In 1972 Rostislav Eismont received a Louis Comfort Tiffany Apprenticeship grant to study at John Glick’s Plum Tree Pottery in Farmington, Michigan. A three-year residency at the Penland School in North Carolina followed that apprenticeship. RED MILL POTTERY, featuring a variation of the Phoenix fastfire kiln, was established in Peekskill, New York in 1980. In 1985, a move to New Hampshire to work with Gerry Williams as Art Director of STUDIO POTTER magazine held promise of a new studio in rural NH. Over the ensuing years, ground water limited construction of a kiln. A meeting with Malcolm Wright provided a chance to be on the Turnpike Road wood-firing crew. In 2015 after thirty-five years as Art Director of STUDIO POTTER magazine, new editorship resulted in a renewed opportunity for making pots. There are times when a choice is made for one... serendipity, fate, whatever... my love of art/design/magazines remains true.

My interest has been and remains to explore the dynamics and range of function within a particular form and to present a group with either subtle or quite distinctly differentiated personalities. As with my PAINTING, this approach supports process and a desire to understand and view my work with the eye of a perpetual beginner. Working on a Leach treadle-wheel (image above) allows for and actually encourages the resulting work to appear both casual and refined at one and the same time. The American potter Warren MacKenzie, along with the English author-potter Bernard Leach, and the Japanese potter Shoji Hamada have been primary references. They, along with historic Korean, Chinese, and Japanese pots remain a touchstone for exploration. Available recent work, along with work by other potters whose work I have acquired for study, is available in A POTTER’S COLLECTION.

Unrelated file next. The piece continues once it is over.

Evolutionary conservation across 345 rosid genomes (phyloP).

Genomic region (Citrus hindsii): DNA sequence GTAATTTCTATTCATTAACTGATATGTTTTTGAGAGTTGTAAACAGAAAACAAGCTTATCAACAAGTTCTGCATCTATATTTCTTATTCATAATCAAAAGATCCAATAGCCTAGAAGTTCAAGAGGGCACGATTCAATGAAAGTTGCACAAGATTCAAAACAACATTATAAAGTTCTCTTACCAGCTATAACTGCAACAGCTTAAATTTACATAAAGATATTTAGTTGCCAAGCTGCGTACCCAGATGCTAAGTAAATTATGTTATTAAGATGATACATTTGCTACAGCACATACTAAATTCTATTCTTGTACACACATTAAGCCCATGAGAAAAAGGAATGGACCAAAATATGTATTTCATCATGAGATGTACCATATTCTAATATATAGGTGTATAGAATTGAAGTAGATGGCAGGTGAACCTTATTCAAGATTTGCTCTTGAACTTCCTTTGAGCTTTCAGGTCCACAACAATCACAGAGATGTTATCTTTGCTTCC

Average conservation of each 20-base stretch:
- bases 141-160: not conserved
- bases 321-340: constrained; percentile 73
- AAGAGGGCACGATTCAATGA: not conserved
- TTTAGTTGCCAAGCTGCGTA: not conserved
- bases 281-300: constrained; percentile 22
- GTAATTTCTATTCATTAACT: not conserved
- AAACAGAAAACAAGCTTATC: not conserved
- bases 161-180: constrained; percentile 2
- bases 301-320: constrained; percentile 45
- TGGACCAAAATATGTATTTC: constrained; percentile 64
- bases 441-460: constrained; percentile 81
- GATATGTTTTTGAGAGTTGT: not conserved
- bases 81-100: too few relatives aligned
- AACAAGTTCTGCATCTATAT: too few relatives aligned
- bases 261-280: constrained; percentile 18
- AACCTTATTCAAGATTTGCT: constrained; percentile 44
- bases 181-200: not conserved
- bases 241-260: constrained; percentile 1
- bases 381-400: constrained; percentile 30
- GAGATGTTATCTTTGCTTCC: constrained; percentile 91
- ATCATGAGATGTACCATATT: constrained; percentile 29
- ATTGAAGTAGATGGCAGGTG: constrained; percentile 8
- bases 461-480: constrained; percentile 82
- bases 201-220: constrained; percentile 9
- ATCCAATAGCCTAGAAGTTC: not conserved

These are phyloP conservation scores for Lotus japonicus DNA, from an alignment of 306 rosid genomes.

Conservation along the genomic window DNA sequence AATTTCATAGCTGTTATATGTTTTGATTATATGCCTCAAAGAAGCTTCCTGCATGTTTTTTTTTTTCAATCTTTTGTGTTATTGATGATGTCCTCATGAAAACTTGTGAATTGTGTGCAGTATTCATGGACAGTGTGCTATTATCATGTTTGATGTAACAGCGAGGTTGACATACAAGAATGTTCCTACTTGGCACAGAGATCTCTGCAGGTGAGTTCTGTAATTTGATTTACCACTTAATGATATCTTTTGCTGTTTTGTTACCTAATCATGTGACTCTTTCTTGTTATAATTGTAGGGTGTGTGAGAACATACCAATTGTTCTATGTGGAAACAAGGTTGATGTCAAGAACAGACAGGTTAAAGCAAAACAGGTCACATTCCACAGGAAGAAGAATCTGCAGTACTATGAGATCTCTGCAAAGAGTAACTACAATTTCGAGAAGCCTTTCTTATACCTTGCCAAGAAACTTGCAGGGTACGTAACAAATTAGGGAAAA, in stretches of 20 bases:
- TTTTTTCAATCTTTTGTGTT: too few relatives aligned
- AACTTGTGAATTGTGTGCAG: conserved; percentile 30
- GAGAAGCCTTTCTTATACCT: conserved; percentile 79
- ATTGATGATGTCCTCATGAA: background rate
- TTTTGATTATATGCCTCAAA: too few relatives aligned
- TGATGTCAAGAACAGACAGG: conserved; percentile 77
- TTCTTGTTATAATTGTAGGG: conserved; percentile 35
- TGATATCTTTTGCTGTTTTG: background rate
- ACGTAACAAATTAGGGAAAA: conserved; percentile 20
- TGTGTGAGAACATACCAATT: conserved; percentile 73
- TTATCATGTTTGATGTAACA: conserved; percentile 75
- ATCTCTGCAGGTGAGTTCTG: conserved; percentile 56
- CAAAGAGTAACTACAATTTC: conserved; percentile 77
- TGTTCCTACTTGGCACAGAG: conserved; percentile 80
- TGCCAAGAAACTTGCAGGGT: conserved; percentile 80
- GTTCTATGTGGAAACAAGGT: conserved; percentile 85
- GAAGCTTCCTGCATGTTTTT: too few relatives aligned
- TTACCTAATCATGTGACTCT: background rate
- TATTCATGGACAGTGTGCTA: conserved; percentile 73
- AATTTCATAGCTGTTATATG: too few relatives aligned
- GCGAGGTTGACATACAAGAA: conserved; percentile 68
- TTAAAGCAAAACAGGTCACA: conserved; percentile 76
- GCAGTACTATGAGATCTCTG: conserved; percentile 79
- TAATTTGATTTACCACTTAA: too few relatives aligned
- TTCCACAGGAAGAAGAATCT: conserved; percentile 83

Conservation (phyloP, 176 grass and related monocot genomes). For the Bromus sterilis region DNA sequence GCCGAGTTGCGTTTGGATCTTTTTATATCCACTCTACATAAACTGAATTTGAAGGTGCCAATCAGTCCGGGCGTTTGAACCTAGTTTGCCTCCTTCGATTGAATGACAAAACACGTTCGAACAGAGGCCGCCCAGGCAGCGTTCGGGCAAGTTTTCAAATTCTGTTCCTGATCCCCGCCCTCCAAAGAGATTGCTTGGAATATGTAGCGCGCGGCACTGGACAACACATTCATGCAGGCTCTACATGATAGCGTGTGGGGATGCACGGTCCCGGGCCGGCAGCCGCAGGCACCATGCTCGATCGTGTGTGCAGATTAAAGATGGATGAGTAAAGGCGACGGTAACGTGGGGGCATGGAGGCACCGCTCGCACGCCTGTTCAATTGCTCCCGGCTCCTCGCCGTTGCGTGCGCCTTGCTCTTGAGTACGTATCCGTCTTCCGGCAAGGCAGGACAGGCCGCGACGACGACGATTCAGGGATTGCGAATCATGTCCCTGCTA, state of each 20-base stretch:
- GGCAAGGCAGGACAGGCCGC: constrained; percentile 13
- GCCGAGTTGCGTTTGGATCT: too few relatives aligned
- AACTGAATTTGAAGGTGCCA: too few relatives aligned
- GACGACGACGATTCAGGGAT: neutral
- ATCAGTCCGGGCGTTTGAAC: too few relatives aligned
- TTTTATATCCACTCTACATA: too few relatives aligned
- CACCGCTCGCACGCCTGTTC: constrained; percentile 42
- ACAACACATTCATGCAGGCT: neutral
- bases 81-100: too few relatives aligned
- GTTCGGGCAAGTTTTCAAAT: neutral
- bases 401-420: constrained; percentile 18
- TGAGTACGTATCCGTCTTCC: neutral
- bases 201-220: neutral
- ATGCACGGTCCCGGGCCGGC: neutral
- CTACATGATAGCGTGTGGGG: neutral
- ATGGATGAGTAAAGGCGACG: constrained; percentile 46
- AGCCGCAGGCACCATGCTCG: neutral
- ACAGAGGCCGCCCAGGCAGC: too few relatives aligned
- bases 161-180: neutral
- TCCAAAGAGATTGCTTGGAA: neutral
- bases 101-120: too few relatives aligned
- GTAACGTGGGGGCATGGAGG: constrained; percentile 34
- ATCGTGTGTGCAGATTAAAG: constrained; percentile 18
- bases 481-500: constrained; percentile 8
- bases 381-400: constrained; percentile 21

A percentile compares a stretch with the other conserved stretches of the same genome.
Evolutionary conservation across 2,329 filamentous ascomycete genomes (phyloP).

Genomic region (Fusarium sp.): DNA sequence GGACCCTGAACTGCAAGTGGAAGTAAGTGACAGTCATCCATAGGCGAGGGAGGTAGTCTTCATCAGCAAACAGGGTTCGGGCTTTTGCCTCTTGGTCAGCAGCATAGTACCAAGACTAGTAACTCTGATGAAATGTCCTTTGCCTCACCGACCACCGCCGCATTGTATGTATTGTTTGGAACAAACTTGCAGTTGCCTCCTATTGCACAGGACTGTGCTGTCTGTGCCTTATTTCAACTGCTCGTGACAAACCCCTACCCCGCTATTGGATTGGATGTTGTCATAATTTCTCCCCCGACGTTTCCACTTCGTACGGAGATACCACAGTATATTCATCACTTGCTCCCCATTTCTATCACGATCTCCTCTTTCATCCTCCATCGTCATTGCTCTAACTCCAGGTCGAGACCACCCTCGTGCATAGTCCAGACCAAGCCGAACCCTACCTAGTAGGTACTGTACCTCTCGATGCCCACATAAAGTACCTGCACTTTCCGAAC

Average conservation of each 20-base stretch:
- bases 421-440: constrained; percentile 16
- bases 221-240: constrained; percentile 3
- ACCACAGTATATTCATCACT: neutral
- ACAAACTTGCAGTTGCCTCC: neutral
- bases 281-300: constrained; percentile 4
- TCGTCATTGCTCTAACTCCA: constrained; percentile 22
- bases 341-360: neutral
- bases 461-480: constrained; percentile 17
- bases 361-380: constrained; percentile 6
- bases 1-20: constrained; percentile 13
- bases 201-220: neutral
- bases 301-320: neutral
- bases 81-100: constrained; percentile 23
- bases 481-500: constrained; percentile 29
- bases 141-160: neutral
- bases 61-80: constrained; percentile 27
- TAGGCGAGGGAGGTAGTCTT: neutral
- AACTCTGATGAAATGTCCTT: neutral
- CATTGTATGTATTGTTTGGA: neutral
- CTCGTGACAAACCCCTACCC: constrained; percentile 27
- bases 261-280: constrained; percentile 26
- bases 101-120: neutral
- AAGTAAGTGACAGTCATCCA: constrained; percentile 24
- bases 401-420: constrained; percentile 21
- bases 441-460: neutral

A small Mashiko slip and wax resist covered jar from the early 1980s. Wood-fired at Red Mill Pottery, Peekskill NY.

A grolleg porcelain bowl from the early 1980s Red Mill Pottery, now (2023) in a private collection in Maine, copper wash with clear glaze and underglaze pencil drawing.

A small "tea bowl" made in my Peekskill Red Mill Pottery and fired in the wood kiln at that site. This small bowl is unique in that it features a painted pattern I never repeated. As such it is a one-of-a-kind. Today, in July of 2023, it remains an important object (at once simple and enigmatic) from my hand. Shino glaze with an Albany/Cobalt decoration.

ABOVE: Porcelain Tea bowl in use in the collection of Lissa Streeter, Paris, France. (wood-fired, copper wash with clear glaze and underglaze pencil drawing).

ABOVE: Tea bowl in use in the collection of LaMonte Heflick, Indiana. (wood-fired, shino with Mac's deco glaze).
Yunomi in the background is also a recently made (2018) piece (shino. white slip and finger wipes)

ABOVE: Bowl in use in the collection of David Williams, NYC. (wood-fired, Mashiko slip)

LEFT: VASE (KENZAN/POLLACK), wood-fired, slips
CENTER: BOWL, wood fired, colored slips, notched cut foot
RIGHT: TEA BOWL, wood-fired, multiple slips, notched cut foot, celadon

LEFT: COVERED JAR, raw wood-fired, rope decorated, slips. ca mid-1990s
CENTER: TEA BOWL, multiple firings, Shino, ca. late 1980s (exhibited in American Shino, Baltimore and Houston, 2013 (tribute to Malcolm Davis)
RIGHT: TEA POT (KENZAN/POLLACK), wood-fired, multiple slips, ca. 1995 (private collection)

LEFT: FACETED VASE, raw wood-fired, multiple firings, Shino, exhibited in American Shino, Babcock Gallery (2001), NYC and Fitchburg Museum (2002) (private collection)
CENTER: COVERED JAR, temmoku, faceted. ca 1984
RIGHT: TEA POT, wood-fired, Oribe style, ca. 1980s, collection of John Bullard, New Orleans LA

LEFT: PITCHER, raw wood-fired, colored slips, multiple firings
CENTER: PITCHER, chun glaze, private collection
RIGHT: COVERED JAR, raw wood-fired, rope impressed surface.

LEFT: YUNOMI, thrown, partial facet, straw ash glaze with temmoku, 2016
CENTER: GUINOMI, thrown, fluted, chun glaze, 2016, (private collection)
RIGHT: BOWL, thrown, raw wood-fired, natuaral ash glaze, ca. 1990s, collection of Joe Schumacher, Sacramento CA

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